The U.S. is on track this year to post the longest stretch of falling food prices in more than 50 years, a streak that is cheering U.S. shoppers at the checkout line but putting a financial strain on farmers, grocery stores and restaurants.
The trend is being fueled by an excess supply of dairy products, meat, grains and other staples and less demand for many of those same products from China and elsewhere due to the strong dollar. Lower energy costs for transportation and refrigeration also are contributing to sagging food prices, say economists.
"Deflation is a godsend for consumers," said Bob Goldin, vice chairman of food consultancy Technomic Inc.
Nationwide, the price of a gallon of whole milk on average was off 11% to $3.06 in July over a year ago; the price of a dozen large eggs fell 40% to $1.55 in the same period.
Those great bargains at the grocery store are spreading pain across the Farm Belt. Farmers and ranchers are getting less money for raw milk, cheese and cattle, forcing them to slash spending. Tractor suppliers like Deere & Co. are cutting production due to the farming slump.
Economists and food analysts say the supermarket price declines could last at least through year-end. The drop comes as weaker demand from China is broadly resetting commodities prices in everything from cheese to iron ore. The current food-price slump soon could beat the nine months of year-to-year declines experienced in 2009 and 2010 -- the longest stretch since 1960, according to the Bureau of Labor Statistics.
The price of food at home is down 1.6% on a seasonally unadjusted basis in the 12 months ended in July, according to the BLS.
Stephanie Hegre, a 46-year-old nanny in Thousand Oaks, Calif., has noticed an about 10% drop in her weekly food shopping bill. Her 16-year-old twin daughters go through a lot of milk, meat and bread, adding up to an average weekly grocery bill of about $200.
"I feel it has dropped by $20 a week which, when you're on a budget, is noticeable," said Ms. Hegre, who has been stockpiling staples in case prices increase. "We freeze bread and buy two weeks' worth of bacon at a time," she said.
The glut is so severe in some places that dairy farmers have been dumping millions of pounds of excess milk onto fields. The U.S. Department of Agriculture just bought $20 million worth of cheese in response to hard-hit dairy farmers' requests. The cheese was given to food banks and others through USDA nutrition-assistance programs.
Ben Moore, a sixth-generation farmer who grows corn and soybeans on some 5,000 acres in Indiana and Ohio, said 2016 is shaping up to be his least profitable year in 20 years. Facing weak crop prices, he is making do with his current tractors and combines rather than upgrading his equipment, and is pushing for lower prices on pesticides, seeds and fertilizer.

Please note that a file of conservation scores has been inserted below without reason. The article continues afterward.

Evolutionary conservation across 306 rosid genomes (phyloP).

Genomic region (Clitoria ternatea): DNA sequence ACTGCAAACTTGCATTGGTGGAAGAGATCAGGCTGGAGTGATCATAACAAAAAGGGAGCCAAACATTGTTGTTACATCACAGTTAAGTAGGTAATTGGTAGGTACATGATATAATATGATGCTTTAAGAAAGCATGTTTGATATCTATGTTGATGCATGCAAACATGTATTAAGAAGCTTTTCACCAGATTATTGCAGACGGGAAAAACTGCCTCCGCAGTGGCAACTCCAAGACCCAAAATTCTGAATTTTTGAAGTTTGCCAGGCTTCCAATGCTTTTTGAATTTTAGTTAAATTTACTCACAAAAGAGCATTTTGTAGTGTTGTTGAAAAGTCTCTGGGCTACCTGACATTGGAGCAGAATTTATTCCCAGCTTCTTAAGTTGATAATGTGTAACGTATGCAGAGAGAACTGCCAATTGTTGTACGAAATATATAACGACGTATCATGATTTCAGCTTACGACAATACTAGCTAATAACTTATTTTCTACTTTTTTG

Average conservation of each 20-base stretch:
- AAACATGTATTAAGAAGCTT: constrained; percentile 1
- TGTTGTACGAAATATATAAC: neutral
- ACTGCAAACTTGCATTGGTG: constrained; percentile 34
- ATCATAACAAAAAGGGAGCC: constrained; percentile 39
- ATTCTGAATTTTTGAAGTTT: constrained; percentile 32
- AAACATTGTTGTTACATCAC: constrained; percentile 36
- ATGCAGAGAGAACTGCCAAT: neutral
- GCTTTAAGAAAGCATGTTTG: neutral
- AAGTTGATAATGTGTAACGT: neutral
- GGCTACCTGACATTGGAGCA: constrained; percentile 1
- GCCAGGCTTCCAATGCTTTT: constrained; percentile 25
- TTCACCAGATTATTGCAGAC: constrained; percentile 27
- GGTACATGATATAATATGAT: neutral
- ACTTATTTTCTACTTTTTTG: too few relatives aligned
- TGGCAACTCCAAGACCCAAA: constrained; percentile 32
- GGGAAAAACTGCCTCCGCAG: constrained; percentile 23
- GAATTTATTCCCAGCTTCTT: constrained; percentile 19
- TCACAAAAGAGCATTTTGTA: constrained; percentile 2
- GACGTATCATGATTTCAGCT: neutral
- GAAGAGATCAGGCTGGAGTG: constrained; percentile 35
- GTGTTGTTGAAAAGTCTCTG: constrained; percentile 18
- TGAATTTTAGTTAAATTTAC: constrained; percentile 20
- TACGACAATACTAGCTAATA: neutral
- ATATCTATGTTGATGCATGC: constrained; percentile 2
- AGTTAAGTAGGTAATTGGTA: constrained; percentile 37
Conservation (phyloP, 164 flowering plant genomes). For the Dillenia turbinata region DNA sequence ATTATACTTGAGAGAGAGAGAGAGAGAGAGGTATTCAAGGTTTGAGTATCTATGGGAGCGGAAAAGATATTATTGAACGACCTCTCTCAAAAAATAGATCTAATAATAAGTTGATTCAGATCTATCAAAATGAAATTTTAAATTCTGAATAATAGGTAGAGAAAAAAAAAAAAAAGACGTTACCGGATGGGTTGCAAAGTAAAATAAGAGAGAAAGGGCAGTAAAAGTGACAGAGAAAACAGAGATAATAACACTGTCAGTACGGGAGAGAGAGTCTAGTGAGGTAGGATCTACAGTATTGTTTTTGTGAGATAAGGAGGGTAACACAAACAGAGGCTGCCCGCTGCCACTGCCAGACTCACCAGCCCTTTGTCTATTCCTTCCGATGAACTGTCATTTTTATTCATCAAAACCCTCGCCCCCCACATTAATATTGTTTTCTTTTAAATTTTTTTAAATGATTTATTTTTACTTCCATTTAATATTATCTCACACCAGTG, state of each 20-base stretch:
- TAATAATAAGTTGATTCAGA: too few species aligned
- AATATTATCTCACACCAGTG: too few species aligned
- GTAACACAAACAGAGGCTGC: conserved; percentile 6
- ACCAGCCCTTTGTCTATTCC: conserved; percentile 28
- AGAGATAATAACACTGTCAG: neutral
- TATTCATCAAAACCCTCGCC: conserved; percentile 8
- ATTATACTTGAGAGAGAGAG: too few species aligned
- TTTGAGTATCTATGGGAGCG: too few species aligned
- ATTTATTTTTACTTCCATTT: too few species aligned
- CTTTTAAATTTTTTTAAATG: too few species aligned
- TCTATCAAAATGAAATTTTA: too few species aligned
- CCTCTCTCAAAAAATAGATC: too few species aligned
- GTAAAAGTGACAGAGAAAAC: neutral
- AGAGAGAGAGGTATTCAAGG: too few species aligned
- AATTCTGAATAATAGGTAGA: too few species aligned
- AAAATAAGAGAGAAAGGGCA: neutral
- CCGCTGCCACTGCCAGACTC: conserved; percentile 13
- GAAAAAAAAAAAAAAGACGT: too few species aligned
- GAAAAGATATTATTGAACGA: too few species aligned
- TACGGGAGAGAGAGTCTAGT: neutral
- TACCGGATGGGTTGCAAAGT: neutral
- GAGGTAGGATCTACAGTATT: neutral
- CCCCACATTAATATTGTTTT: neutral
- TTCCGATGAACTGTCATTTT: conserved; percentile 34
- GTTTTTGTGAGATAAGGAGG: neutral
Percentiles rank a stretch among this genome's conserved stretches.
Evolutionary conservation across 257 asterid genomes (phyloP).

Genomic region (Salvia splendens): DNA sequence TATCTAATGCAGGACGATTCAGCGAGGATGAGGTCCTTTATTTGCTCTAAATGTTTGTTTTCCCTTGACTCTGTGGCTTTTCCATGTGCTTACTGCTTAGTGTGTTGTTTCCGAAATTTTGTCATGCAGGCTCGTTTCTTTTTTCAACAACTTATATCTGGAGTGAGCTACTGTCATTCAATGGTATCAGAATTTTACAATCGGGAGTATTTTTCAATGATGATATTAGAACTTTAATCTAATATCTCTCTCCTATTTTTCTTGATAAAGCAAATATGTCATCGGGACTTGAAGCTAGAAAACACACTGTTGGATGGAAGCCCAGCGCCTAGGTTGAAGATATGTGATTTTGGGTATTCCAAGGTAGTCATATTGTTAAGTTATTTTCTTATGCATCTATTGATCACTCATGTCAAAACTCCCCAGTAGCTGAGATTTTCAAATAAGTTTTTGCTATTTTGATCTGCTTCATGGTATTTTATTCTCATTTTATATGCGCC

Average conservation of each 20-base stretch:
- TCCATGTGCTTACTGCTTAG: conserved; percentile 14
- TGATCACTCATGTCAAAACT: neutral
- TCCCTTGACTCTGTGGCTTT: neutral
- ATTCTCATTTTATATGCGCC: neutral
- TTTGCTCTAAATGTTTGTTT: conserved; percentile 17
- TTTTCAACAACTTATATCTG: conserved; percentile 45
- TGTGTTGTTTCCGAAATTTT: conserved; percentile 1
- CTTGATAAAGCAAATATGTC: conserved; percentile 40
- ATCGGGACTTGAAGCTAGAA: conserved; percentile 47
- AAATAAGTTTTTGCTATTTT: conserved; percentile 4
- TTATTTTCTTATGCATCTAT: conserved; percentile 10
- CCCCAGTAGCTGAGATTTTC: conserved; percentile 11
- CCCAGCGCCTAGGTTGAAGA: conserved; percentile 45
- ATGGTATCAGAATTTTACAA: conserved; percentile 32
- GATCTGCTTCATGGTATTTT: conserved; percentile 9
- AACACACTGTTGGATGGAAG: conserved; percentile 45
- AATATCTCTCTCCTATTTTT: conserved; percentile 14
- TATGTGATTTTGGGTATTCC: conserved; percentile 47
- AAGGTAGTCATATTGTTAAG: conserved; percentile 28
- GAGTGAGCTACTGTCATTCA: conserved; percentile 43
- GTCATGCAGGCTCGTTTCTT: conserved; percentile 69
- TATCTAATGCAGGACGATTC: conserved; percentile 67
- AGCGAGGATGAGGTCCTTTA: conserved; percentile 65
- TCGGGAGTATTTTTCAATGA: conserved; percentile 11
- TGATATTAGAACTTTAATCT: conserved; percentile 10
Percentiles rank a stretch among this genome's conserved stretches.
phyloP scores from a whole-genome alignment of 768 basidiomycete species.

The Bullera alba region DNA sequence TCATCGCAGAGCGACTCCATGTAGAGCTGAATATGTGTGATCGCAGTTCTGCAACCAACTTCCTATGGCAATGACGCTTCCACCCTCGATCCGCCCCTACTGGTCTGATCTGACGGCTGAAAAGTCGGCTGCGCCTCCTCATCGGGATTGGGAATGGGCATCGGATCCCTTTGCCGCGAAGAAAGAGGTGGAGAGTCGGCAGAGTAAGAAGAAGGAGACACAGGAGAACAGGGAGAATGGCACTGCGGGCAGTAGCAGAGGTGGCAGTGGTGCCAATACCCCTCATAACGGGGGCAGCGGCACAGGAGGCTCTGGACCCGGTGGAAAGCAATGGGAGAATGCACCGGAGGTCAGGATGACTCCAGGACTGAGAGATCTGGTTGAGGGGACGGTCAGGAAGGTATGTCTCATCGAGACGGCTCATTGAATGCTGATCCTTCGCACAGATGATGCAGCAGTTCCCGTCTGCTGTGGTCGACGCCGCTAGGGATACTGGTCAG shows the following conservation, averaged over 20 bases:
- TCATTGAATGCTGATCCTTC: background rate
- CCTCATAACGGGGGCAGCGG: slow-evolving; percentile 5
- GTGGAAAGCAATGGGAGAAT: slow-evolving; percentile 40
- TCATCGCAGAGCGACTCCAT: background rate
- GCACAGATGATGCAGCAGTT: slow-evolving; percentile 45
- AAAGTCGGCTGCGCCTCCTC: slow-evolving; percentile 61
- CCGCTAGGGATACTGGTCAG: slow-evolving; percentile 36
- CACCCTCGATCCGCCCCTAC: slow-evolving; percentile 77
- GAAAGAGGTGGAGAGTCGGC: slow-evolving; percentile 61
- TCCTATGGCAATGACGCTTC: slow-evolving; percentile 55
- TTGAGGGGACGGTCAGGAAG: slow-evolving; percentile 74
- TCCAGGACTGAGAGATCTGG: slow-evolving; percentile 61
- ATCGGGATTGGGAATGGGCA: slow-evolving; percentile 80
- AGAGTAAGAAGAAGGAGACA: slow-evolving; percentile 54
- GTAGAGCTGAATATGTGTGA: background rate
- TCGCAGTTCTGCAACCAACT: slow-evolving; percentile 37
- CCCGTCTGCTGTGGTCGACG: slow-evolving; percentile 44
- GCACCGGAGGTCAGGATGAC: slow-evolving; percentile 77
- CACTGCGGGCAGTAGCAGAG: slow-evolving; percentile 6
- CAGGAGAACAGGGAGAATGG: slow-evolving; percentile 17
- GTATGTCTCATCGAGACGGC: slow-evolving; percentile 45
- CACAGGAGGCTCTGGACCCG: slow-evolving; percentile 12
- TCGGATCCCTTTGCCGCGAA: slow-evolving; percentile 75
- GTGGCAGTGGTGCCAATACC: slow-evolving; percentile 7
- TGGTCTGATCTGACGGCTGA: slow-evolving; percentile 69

On Friday, corn futures, which peaked in 2012 at more than $8 a bushel, closed at $3.16 a bushel, a seven-year low, on the Chicago Board of Trade.
"We cannot withstand $4 a bushel corn," Mr. Moore said.
Farmers who had built a nest egg after a robust period earlier this decade now have exhausted those reserves, said Karl Setzer, a market analyst for MaxYield Cooperative, a West Bend, Iowa, grain marketer. "The guys that are heavily leveraged and those who don't have a plan of action will suffer for a while."
Falling costs are taking a toll on many food retailers. Grocery stores already have thin profit margins and deflation tends to reduce the value of their inventory. To stay competitive, they must cut prices on existing goods before lower-priced stables land on the loading dock, and have fewer opportunities to raise prices.
At least six national food retailers, including Costco Wholesale Corp. and Whole Foods Market Inc., and four of the five largest publicly traded food distributors, including Sysco Corp. and US Foods Holding Corp., have reported that their margins suffered in the last quarter because of food deflation, the first time analysts can recall so many grocers singling out deflation as a big problem.
"Deflation is kind of the elephant in the room," Dennis Eidson, chief executive of SpartanNash Co., which operates 160 grocery stores from Colorado to Ohio and distributes food to 1,900 retailers across the country, told investors this month.
Grocers such as Supervalu Inc. and Smart & Final Stores Inc. have been hit particularly hard. Even when the volume of products increased, profits have decreased in some categories because the price declines were so steep. Smart & Final's division catering to restaurants sold 42% more packages of eggs during its most recent quarter but recorded a 34% drop in egg revenue because of the lower prices, Chief Executive David Hirz told investors.
Not all food has gotten cheaper. Total fruits and vegetables prices were up 1.4% in July from a year earlier in part due to the drought in California.
Wal-Mart Stores Inc., the nation's largest food retailer, has been one of the few to benefit from the falling prices, partly because it attracted more customers after slashing prices earlier this year. It reported strong second-quarter results this month despite "ongoing deflationary impacts in food."
Normally, falling food prices would be good for restaurants, but with higher labor costs, they have had to raise menu prices, resulting in lost business. The second quarter was the industry's weakest since the first quarter of 2010.
Three restaurant types posted declining sales in the quarter -- fast casual, casual dining and family dining -- and sales growth in every other restaurant category slowed except pizza, according to equity researcher William Blair & Co.
It has gotten a lot cheaper "to get beef at your local butcher and go home and grill," said Todd Penegor, chief executive of burger chain Wendy's Co., which reported second-quarter sales below expectations.
--Kelsey Gee and Jesse Newman contributed to this article.